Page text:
Plans for a mixed-use project that included the offices of Charlotte’s new pro soccer team got off to an exciting start in January, with some local media undies knotted into a bundle after the city’s PR staff hand-picked a few reporters for a private briefing on the rezoning filing. Those not selected took to Twitter to complain. (The Ledger wasn’t invited, but we reported the rezoning filing a couple hours ahead of the pack, having found out about it through means other than relying on the benevolence of the city’s PR staff.) The plans sound as though they are in flux, but the latest is they’re supposed to include soccer fields, a park, housing, retail space and an Atrium Health facility — but no soccer-team offices. Concerns about gentrification or even about the city’s deal with David Tepper never surfaced much, and the most controversy that could ever be imputed to the Eastland rezoning was the sniffles of a few skater-squatters who are going to have to find somewhere else to ride their skateboards if this thing really does ever get developed. It passed unanimously in June.
No. 5: David Weekley Homes’ Ballantyne townhouses 🔥🔥
On paper, 2019-175 looked ho-hum: David Weekley Homes sought to build 164 townhouses off Blakeney Heath Road in Ballantyne. C’mon, who’s going to complain about new housing in Ballantyne, which consists almost exclusively of homes built in the last 20 years? But once word got out, somebody started an Instagram account and a private Facebook group in opposition, and next thing you know, you have 150 or so angry Ballantynians (Ballantyners?) out after 7, at a neighborhood meeting loudly demanding the developer change course. There were the usual concerns about schools and traffic — it’s hard to turn left to get to the Y in the mornings as is, residents said — but they upped the pressure with other objections, too. The development, they said, might endanger a historic turn-of-the-century nearby farmhouse. And one resident floated the possibility, however improbable, that the land contained a Native American burial ground. Facing early and sustained pressure, David Weekley Homes withdrew the rezoning request in July.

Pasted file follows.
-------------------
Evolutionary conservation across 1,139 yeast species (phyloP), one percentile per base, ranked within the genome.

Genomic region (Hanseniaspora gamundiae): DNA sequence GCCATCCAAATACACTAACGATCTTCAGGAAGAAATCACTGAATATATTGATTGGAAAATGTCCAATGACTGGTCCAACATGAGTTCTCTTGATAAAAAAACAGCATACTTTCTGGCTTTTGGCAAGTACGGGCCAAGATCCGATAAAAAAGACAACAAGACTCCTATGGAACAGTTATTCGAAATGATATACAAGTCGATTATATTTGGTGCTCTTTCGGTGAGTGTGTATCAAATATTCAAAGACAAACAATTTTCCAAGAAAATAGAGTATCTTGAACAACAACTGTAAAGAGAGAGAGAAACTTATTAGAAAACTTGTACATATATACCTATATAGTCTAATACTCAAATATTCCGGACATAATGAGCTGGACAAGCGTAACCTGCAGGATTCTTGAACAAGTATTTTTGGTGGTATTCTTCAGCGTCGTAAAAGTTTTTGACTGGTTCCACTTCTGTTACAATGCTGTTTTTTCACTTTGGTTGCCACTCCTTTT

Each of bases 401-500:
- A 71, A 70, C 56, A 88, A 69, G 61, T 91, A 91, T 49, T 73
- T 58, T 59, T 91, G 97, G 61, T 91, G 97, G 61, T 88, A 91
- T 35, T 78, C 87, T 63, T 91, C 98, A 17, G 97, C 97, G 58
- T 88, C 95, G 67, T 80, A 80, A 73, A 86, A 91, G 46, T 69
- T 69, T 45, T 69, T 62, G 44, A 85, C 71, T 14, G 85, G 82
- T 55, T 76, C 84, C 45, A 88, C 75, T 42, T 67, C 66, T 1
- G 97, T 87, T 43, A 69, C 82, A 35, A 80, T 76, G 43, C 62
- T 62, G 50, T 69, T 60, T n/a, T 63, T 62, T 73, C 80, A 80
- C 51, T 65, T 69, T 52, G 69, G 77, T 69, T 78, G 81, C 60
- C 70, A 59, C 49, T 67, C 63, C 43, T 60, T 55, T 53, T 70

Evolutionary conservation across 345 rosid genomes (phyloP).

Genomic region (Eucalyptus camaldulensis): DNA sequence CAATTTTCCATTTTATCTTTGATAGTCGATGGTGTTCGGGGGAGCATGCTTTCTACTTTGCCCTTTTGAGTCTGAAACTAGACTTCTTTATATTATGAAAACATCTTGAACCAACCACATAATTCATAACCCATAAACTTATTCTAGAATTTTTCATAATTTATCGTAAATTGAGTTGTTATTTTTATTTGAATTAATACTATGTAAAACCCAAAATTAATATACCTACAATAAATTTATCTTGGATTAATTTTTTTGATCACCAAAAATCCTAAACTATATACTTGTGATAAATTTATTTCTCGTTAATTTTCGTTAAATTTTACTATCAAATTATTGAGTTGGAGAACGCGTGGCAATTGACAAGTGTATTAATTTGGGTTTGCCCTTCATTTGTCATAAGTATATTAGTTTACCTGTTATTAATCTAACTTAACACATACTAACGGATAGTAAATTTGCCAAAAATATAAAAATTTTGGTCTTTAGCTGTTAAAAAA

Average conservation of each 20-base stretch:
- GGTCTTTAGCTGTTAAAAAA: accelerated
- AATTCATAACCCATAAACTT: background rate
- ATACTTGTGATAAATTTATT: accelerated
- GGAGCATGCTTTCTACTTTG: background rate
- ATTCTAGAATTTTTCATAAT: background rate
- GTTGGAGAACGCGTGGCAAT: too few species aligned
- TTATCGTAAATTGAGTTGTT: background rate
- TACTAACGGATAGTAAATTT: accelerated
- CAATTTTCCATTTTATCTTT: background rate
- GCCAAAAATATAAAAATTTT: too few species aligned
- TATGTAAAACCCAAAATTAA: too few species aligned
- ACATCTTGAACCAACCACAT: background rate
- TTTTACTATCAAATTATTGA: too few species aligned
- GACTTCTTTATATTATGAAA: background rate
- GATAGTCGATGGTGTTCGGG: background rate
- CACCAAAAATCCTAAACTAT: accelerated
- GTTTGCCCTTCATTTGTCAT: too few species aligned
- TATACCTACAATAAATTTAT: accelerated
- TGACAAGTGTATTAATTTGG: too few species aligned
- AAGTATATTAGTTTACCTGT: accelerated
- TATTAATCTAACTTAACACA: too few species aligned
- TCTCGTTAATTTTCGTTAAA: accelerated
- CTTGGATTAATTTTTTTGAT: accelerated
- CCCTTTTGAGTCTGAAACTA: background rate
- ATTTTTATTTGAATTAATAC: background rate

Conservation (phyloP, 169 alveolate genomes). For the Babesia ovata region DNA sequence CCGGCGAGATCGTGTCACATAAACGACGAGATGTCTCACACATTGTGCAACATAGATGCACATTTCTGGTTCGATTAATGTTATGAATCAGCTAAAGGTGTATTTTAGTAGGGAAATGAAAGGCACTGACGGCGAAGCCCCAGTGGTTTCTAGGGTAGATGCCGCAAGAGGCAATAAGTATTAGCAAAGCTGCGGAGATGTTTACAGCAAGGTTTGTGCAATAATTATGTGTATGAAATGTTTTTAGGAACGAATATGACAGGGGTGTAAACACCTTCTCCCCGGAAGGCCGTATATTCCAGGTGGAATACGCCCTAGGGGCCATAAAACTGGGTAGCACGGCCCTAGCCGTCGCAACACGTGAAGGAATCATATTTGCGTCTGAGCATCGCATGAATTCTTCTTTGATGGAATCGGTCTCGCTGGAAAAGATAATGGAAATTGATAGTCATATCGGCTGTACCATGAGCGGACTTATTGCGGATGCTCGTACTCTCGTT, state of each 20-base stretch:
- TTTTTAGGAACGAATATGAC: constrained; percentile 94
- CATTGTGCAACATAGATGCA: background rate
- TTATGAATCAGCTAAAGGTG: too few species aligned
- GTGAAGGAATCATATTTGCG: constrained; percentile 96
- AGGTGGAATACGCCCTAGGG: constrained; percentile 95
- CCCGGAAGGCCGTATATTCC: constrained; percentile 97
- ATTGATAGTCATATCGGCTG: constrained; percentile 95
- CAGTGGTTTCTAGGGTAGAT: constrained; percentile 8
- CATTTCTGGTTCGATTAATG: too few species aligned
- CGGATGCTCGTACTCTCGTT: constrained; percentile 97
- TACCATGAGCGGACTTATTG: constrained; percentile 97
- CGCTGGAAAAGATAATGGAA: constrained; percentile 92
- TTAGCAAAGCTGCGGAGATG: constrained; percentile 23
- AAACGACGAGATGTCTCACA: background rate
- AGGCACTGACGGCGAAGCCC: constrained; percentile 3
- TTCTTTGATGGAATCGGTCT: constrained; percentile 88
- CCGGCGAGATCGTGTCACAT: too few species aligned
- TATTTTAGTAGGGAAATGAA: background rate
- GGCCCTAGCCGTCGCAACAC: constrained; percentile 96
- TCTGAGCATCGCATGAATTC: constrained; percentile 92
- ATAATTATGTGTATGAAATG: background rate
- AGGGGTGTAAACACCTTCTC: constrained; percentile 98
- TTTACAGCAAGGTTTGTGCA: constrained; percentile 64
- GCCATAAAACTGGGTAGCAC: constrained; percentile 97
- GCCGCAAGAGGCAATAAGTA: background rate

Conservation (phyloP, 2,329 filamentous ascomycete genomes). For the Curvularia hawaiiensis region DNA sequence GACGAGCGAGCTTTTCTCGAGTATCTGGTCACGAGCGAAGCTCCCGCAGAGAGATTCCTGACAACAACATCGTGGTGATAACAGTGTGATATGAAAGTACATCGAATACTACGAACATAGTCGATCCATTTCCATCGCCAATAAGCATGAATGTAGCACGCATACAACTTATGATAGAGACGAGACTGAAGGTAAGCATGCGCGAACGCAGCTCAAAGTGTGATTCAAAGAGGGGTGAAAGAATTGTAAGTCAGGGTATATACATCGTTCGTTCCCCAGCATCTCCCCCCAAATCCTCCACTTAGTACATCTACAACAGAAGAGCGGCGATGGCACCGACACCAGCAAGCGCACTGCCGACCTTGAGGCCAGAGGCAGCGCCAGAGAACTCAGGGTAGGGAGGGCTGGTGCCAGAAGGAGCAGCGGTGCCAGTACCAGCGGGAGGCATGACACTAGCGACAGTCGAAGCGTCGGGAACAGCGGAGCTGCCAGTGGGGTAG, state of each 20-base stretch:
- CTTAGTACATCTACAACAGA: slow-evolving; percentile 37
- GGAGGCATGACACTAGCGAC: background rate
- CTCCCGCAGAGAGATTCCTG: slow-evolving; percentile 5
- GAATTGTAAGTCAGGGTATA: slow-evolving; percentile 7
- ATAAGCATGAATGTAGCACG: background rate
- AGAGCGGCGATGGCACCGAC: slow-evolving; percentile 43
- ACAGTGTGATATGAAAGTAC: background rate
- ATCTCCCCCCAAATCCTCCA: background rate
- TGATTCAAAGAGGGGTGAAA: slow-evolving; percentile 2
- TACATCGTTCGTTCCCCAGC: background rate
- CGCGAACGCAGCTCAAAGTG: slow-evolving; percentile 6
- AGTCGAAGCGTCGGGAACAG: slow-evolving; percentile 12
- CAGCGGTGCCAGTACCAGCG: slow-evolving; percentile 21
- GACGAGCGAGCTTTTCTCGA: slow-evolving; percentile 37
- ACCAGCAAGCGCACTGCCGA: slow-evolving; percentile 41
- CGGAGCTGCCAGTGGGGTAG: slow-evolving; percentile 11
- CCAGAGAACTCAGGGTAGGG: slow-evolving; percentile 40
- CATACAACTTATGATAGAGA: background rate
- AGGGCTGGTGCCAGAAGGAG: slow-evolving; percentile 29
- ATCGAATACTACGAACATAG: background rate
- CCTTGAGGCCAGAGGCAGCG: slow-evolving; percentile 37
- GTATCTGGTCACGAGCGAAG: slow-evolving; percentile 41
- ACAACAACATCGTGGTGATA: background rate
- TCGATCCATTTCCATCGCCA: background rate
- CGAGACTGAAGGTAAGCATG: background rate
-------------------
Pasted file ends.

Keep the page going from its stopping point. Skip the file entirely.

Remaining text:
Social disagreement: In January, back when it was cool to have standing-room-only crowds at neighborhood meetings, skeptical Ballantyne residents packed in to hear plans for townhomes. (Ledger file photo)
No. 4: Atrium Health’s plans at Carolinas Medical Center 🔥🔥
This one started with great promise for fireworks: The state’s largest hospital system, with a reputation for secrecy despite being allegedly run by a public board, files expansion plans at its 71-acre Carolinas Medical Center campus in Dilworth — a neighborhood long known to be vigilant about development. While there were some novel twists and turns — such as a couple dozen homeowners off East Boulevard banding together to sell to another developer — large-scale opposition to 2019-114 never really materialized. Although some neighbors objected to allowing Atrium to expand onto residential property it has gobbled up over the years, the City Council approved the rezoning request unanimously in June. Atrium and Dilworth’s neighborhood association struck several compromises, and Atrium’s precise development plans remain vague. Of course, with all the challenges of 2020, Atrium had much bigger issues on its mind … such as producing CEO Gene Woods’ slick music video, released in September.
No. 3: Truist building’s new signs 🔥🔥